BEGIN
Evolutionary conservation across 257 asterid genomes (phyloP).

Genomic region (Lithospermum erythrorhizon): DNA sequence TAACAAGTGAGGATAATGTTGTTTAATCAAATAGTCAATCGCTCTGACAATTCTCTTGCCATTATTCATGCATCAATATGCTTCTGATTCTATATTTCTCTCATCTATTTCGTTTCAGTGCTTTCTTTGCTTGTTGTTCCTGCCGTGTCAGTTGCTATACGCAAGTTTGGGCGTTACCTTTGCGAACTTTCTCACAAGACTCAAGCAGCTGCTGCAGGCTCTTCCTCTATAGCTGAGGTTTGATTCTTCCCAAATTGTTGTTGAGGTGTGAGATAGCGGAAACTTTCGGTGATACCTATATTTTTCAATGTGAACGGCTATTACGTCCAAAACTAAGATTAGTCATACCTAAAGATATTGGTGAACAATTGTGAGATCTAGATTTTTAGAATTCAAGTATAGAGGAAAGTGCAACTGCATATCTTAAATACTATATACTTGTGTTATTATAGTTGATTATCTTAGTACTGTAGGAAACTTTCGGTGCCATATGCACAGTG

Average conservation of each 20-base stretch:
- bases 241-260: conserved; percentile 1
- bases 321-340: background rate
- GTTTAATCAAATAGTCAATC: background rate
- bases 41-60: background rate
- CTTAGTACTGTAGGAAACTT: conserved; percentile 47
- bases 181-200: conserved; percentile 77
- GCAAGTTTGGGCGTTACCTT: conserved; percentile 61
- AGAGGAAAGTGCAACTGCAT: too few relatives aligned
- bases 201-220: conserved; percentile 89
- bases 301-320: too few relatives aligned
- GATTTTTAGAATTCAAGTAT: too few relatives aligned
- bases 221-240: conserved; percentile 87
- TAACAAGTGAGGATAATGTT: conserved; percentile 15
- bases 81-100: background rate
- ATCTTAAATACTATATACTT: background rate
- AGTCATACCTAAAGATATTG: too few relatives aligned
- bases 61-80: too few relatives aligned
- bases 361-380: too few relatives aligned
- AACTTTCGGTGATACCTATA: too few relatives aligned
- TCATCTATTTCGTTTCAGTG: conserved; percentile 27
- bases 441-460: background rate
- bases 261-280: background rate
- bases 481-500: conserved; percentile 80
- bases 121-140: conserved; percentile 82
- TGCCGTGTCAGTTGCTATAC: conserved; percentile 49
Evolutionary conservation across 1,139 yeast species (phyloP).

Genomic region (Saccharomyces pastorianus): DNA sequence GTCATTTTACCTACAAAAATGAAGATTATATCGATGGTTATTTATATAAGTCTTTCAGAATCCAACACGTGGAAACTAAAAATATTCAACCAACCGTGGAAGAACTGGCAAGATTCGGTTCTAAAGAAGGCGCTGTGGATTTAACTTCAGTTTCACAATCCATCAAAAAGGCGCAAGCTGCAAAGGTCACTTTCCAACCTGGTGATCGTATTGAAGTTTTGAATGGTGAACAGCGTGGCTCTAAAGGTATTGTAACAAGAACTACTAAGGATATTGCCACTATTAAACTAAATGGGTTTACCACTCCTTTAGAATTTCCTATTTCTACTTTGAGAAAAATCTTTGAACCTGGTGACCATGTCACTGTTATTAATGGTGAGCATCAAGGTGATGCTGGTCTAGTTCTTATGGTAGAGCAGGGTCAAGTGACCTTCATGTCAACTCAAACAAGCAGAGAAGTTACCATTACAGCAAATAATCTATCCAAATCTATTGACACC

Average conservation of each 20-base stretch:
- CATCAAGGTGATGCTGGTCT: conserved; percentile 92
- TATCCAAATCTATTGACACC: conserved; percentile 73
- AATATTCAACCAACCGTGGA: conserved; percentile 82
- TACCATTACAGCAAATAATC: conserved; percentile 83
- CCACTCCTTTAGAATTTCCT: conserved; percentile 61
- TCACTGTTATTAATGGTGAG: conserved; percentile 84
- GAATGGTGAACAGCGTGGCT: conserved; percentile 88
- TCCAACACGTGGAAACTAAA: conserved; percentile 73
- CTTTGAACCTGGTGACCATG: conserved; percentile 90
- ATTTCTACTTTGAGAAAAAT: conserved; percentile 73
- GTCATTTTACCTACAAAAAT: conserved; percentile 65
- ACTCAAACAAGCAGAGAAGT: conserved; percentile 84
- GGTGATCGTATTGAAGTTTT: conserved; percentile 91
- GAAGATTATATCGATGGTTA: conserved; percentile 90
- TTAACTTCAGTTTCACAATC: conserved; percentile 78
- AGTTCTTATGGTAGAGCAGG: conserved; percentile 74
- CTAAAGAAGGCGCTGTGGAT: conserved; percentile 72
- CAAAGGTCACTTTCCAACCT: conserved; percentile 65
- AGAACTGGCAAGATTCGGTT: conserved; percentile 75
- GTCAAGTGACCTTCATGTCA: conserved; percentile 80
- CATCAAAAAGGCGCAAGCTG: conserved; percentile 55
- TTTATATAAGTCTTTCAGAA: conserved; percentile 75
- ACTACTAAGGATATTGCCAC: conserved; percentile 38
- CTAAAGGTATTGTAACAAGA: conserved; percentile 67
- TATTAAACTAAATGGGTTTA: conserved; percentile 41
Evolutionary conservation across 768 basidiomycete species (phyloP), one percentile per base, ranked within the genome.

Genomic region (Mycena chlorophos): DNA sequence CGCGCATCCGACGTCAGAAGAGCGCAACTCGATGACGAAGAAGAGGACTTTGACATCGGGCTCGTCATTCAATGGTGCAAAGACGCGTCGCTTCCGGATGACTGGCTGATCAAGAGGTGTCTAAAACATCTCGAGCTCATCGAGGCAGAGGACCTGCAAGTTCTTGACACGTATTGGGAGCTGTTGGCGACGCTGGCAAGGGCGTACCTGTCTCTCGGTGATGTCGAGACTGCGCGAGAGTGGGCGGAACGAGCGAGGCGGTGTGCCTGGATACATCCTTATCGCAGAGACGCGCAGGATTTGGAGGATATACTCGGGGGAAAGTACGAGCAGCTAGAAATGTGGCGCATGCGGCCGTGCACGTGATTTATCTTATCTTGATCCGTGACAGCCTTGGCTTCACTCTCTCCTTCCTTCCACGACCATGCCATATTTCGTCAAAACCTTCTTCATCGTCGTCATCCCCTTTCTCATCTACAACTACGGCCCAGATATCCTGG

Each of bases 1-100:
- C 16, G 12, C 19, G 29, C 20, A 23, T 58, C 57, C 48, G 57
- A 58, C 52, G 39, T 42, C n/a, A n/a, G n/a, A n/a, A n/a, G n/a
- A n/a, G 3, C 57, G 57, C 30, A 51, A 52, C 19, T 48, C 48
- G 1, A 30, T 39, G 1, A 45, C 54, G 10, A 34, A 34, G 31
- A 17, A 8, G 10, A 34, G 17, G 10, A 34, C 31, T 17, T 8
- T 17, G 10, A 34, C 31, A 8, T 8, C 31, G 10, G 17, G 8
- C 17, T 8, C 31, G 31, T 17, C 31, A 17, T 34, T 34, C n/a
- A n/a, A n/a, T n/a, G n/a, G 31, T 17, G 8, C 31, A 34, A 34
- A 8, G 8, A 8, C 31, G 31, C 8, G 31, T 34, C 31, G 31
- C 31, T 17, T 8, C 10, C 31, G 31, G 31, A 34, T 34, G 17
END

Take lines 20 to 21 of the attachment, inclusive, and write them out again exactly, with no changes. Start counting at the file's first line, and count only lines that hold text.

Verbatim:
- bases 61-80: too few relatives aligned
- bases 361-380: too few relatives aligned